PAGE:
made to conform the rules to the contemporary state of federal criminal
practice.[87] In the area of federal grand jury practice, however, a
remarkable exception was allowed. The drafters of Rules 6 and 7, which
loosely govern federal grand juries, denied future generations of what
had been the well-recognized powers of common law grand juries: powers
of unrestrained investigation and of independent declaration of
findings. The committee that drafted the Federal Rules of Criminal
Procedure provided no outlet for any document other than a
prosecutor-signed indictment. In so doing, the drafters at least
tacitly, if not affirmatively, opted to ignore explicit constitutional

Rule 7 of the Federal Rules of Criminal Procedure (FRCP):

"An offense which may be punished by death shall be prosecuted
by indictment. An offense which may be punished by imprisonment for a
term exceeding one year or at hard labor shall be prosecuted by indictment."

No mention of "presentments" can be found in Rule 7. But they are
mentioned in Note 4 of the Advisory Committee Notes on the Rules:

"4. Presentment is not included as an additional type of formal
accusation, since presentments as a method of instituting prosecutions
are obsolete, at least as concerns the Federal courts."

The American Juror published the following commentary with regards to
Note 4:

"[W]hile the writers of the federal rules made provisions for
indictments, they made none for presentments. This was no oversight.
According to Professor Lester B. Orfield, a member of the Advisory
Committee on Rules of Criminal Procedure, the drafters of Federal Rules
of Criminal Procedure Rule 6 decided the term presentment should not be
used, even though it appears in the Constitution. Orfield states [22
F.R.D. 343, 346]:

´There was an annotation by the Reporter on the term presentment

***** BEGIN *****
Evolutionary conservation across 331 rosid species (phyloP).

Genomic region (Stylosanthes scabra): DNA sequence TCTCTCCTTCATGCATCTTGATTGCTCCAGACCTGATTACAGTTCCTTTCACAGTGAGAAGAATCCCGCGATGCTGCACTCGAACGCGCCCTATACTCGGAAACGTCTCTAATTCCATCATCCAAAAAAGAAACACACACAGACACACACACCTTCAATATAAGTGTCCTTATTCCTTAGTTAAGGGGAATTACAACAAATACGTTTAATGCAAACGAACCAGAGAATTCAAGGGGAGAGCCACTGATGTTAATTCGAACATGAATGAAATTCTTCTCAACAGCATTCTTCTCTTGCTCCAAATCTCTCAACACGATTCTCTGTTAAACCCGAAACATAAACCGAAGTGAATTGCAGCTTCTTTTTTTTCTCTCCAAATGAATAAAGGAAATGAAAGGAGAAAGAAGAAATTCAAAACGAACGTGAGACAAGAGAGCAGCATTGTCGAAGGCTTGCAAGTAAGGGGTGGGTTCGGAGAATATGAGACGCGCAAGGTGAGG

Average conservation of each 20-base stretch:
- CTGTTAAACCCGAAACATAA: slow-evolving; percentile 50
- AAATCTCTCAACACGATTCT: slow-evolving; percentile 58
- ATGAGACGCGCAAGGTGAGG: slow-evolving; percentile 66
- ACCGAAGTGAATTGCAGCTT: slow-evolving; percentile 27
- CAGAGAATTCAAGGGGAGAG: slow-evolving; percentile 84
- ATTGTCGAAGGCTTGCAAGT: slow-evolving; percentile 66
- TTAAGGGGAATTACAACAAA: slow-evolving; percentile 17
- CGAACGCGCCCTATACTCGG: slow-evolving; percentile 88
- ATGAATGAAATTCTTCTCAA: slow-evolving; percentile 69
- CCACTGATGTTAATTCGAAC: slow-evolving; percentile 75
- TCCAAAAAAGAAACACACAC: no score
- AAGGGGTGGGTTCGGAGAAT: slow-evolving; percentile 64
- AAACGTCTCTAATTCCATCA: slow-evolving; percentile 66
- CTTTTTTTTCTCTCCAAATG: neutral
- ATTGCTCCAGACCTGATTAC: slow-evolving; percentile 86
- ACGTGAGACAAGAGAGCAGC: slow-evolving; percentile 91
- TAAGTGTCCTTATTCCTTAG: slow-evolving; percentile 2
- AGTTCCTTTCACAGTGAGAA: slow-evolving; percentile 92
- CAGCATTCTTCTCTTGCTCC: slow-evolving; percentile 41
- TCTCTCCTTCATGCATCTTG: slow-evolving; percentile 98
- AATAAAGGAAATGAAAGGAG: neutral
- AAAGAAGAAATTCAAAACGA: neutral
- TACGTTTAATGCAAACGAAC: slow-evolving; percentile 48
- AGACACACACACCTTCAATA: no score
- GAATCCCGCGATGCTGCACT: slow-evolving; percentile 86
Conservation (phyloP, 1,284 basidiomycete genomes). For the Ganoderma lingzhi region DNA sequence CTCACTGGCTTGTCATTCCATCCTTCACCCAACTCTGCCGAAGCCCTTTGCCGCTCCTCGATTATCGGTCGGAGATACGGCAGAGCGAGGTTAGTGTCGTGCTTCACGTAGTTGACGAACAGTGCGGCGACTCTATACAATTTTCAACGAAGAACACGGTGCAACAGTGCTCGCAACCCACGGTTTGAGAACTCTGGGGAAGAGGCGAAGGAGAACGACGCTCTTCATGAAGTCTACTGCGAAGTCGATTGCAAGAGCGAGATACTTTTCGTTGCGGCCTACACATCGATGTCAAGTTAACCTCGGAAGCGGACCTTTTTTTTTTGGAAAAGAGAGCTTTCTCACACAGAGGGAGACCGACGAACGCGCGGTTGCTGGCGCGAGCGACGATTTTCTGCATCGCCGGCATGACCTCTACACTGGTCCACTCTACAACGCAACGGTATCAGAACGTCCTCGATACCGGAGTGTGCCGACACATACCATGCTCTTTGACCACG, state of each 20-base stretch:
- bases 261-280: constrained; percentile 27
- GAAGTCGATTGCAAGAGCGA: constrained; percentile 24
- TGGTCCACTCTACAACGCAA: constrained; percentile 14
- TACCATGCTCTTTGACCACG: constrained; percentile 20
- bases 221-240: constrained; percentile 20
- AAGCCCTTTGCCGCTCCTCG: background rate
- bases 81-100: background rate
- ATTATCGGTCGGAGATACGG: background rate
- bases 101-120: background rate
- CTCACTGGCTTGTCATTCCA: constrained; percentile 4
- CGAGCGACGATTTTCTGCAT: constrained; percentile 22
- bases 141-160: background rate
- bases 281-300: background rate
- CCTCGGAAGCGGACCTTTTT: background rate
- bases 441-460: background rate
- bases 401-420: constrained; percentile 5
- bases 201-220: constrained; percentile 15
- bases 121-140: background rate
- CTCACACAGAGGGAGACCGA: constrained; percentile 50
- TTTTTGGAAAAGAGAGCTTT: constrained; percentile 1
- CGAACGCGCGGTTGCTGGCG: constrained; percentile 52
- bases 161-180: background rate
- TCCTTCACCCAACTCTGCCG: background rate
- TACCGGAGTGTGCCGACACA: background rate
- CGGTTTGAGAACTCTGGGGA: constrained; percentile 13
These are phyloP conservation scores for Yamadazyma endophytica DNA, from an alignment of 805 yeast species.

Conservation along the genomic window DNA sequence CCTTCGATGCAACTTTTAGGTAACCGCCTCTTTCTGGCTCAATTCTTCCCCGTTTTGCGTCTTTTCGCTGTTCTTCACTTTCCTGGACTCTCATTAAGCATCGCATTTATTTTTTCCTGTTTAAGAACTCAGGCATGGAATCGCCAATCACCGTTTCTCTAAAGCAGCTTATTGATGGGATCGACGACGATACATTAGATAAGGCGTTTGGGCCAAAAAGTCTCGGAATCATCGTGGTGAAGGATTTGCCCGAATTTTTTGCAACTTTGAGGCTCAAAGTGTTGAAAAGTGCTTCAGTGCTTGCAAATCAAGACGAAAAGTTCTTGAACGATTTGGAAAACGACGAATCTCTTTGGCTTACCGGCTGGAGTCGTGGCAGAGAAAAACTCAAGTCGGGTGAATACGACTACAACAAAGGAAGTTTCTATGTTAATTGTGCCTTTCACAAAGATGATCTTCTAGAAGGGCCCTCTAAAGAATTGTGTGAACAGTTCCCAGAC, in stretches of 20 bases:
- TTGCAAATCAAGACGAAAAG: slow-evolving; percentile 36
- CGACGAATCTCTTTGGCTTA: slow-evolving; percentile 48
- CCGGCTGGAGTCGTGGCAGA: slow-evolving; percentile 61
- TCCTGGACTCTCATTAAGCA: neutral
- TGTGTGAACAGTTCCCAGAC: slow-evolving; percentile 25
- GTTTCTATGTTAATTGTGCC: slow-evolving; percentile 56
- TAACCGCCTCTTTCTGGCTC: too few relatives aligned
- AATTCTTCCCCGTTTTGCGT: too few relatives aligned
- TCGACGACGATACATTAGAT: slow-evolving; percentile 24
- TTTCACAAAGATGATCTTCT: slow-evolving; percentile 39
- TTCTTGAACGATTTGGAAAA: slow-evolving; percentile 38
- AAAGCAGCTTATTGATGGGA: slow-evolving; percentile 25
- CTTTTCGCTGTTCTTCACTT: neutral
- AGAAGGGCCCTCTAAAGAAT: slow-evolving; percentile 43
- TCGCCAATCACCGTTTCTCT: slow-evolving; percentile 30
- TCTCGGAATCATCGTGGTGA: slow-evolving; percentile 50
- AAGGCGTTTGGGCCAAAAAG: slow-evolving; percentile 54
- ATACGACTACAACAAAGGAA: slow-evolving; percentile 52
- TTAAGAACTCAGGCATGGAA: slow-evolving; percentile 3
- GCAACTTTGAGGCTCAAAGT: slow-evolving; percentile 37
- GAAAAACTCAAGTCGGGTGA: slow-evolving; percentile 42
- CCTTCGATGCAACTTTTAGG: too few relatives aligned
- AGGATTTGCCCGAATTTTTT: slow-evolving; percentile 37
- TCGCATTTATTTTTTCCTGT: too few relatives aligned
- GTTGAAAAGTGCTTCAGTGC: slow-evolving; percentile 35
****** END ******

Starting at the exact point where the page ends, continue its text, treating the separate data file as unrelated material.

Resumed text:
as used in the Fifth Amendment. It was his conclusion that the term
should not be used in the new rules of criminal procedure. Retention
might encourage the use of the run-away grand jury as the grand jury
could act from their own knowledge or observation and not only from
charges made by the United States attorney. It has become the practice
for the United States Attorney to attend grand jury hearings, hence the
use of presentments have been abandoned.´ "

That´s a fascinating statement: "Retention might encourage the grand
jury [to] act from their own knowledge or observation." God forbid,
right America? The nerve of these people. They have the nerve to put on
the record that they intended to usurp our Constitutional power, power
that was intended by the founding fathers, in their incredible wisdom,
to provide us with oversight over tyrannical government.

And so they needed a spin term to cast aspersions on that power. The
term they chose was, "runaway grand jury," which is nothing more than a
Constitutionally mandated grand jury, aware of their power, and legally
exercising that power to hold the federal beast in check, as in "checks
and balances."

The lie couldn´t be inserted into the Constitution, so they put it in a
statute and then repeated it. And scholars went on to repeat it, and
today, as it stands, the grand jury has effectively been lied into the
role of submissive puppet of the US Attorney.

The American Juror publication included a very relevant commentary:

"Of course, no statute or rule can alter the provisions of the
Constitution, since it is the supreme law of the land. But that didn´t
prevent the federal courts from publishing a body of case law affirming
the fallacy that presentments were abolished. A particularly egregious